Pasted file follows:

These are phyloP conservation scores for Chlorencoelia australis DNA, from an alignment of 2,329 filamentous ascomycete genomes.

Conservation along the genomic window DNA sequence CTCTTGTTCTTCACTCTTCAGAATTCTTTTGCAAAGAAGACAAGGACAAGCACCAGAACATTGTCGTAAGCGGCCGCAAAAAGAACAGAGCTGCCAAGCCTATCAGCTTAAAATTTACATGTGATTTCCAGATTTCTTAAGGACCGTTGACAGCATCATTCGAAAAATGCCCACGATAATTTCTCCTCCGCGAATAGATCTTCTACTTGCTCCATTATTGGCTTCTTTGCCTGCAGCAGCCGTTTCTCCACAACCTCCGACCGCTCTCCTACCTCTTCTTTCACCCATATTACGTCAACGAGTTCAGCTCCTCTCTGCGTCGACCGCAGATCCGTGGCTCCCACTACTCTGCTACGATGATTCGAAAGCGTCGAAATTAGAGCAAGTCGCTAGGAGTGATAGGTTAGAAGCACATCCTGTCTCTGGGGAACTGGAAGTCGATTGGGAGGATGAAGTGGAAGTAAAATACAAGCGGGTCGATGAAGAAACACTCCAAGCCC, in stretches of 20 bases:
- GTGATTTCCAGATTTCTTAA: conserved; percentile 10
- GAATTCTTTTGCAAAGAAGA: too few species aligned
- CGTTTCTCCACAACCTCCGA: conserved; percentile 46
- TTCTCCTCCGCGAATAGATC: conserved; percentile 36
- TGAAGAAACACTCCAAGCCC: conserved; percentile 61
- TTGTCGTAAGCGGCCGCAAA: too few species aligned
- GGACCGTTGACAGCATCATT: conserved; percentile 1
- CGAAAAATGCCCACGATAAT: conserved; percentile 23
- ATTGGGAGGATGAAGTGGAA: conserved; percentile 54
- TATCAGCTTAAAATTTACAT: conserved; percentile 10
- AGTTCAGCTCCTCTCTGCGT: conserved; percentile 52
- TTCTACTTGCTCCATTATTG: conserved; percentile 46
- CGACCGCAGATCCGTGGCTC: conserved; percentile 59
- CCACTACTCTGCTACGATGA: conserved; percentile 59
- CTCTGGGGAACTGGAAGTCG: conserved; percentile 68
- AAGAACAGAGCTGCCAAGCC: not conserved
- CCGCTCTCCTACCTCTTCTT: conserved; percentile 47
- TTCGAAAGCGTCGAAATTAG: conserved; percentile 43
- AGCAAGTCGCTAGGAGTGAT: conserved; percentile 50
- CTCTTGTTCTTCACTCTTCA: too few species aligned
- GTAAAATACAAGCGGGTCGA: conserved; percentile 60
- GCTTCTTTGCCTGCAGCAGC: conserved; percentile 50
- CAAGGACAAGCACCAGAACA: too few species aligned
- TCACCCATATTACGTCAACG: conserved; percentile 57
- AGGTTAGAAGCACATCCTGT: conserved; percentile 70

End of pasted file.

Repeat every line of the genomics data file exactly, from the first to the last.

These are phyloP conservation scores for Chlorencoelia australis DNA, from an alignment of 2,329 filamentous ascomycete genomes.

Conservation along the genomic window DNA sequence CTCTTGTTCTTCACTCTTCAGAATTCTTTTGCAAAGAAGACAAGGACAAGCACCAGAACATTGTCGTAAGCGGCCGCAAAAAGAACAGAGCTGCCAAGCCTATCAGCTTAAAATTTACATGTGATTTCCAGATTTCTTAAGGACCGTTGACAGCATCATTCGAAAAATGCCCACGATAATTTCTCCTCCGCGAATAGATCTTCTACTTGCTCCATTATTGGCTTCTTTGCCTGCAGCAGCCGTTTCTCCACAACCTCCGACCGCTCTCCTACCTCTTCTTTCACCCATATTACGTCAACGAGTTCAGCTCCTCTCTGCGTCGACCGCAGATCCGTGGCTCCCACTACTCTGCTACGATGATTCGAAAGCGTCGAAATTAGAGCAAGTCGCTAGGAGTGATAGGTTAGAAGCACATCCTGTCTCTGGGGAACTGGAAGTCGATTGGGAGGATGAAGTGGAAGTAAAATACAAGCGGGTCGATGAAGAAACACTCCAAGCCC, in stretches of 20 bases:
- GTGATTTCCAGATTTCTTAA: conserved; percentile 10
- GAATTCTTTTGCAAAGAAGA: too few species aligned
- CGTTTCTCCACAACCTCCGA: conserved; percentile 46
- TTCTCCTCCGCGAATAGATC: conserved; percentile 36
- TGAAGAAACACTCCAAGCCC: conserved; percentile 61
- TTGTCGTAAGCGGCCGCAAA: too few species aligned
- GGACCGTTGACAGCATCATT: conserved; percentile 1
- CGAAAAATGCCCACGATAAT: conserved; percentile 23
- ATTGGGAGGATGAAGTGGAA: conserved; percentile 54
- TATCAGCTTAAAATTTACAT: conserved; percentile 10
- AGTTCAGCTCCTCTCTGCGT: conserved; percentile 52
- TTCTACTTGCTCCATTATTG: conserved; percentile 46
- CGACCGCAGATCCGTGGCTC: conserved; percentile 59
- CCACTACTCTGCTACGATGA: conserved; percentile 59
- CTCTGGGGAACTGGAAGTCG: conserved; percentile 68
- AAGAACAGAGCTGCCAAGCC: not conserved
- CCGCTCTCCTACCTCTTCTT: conserved; percentile 47
- TTCGAAAGCGTCGAAATTAG: conserved; percentile 43
- AGCAAGTCGCTAGGAGTGAT: conserved; percentile 50
- CTCTTGTTCTTCACTCTTCA: too few species aligned
- GTAAAATACAAGCGGGTCGA: conserved; percentile 60
- GCTTCTTTGCCTGCAGCAGC: conserved; percentile 50
- CAAGGACAAGCACCAGAACA: too few species aligned
- TCACCCATATTACGTCAACG: conserved; percentile 57
- AGGTTAGAAGCACATCCTGT: conserved; percentile 70